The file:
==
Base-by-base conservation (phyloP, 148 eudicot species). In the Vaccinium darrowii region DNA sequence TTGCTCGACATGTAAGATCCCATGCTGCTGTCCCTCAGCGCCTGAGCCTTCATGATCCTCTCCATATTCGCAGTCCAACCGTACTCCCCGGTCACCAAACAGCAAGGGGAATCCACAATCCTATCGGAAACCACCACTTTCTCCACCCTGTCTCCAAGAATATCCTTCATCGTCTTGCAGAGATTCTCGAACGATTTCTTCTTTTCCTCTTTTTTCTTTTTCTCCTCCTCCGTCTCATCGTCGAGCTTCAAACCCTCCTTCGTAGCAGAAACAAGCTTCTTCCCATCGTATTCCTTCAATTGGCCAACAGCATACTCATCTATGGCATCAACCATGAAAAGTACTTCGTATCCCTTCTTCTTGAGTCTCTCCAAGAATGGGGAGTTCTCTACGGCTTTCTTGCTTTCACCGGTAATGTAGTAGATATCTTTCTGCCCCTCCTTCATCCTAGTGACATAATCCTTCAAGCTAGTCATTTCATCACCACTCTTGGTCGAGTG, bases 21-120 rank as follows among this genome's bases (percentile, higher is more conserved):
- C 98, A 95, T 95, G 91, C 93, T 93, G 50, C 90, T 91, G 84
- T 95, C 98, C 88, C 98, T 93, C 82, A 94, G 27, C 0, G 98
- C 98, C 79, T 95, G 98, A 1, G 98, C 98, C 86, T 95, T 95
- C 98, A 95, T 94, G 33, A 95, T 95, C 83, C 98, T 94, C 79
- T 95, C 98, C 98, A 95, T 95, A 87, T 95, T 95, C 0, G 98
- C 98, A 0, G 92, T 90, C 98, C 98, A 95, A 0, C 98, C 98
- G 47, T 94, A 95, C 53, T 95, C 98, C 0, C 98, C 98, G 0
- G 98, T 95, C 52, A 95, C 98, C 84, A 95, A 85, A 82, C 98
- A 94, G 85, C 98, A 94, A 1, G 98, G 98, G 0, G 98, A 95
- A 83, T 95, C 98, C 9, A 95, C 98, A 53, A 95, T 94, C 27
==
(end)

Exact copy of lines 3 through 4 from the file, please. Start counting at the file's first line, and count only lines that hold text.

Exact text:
- T 95, C 98, C 88, C 98, T 93, C 82, A 94, G 27, C 0, G 98
- C 98, C 79, T 95, G 98, A 1, G 98, C 98, C 86, T 95, T 95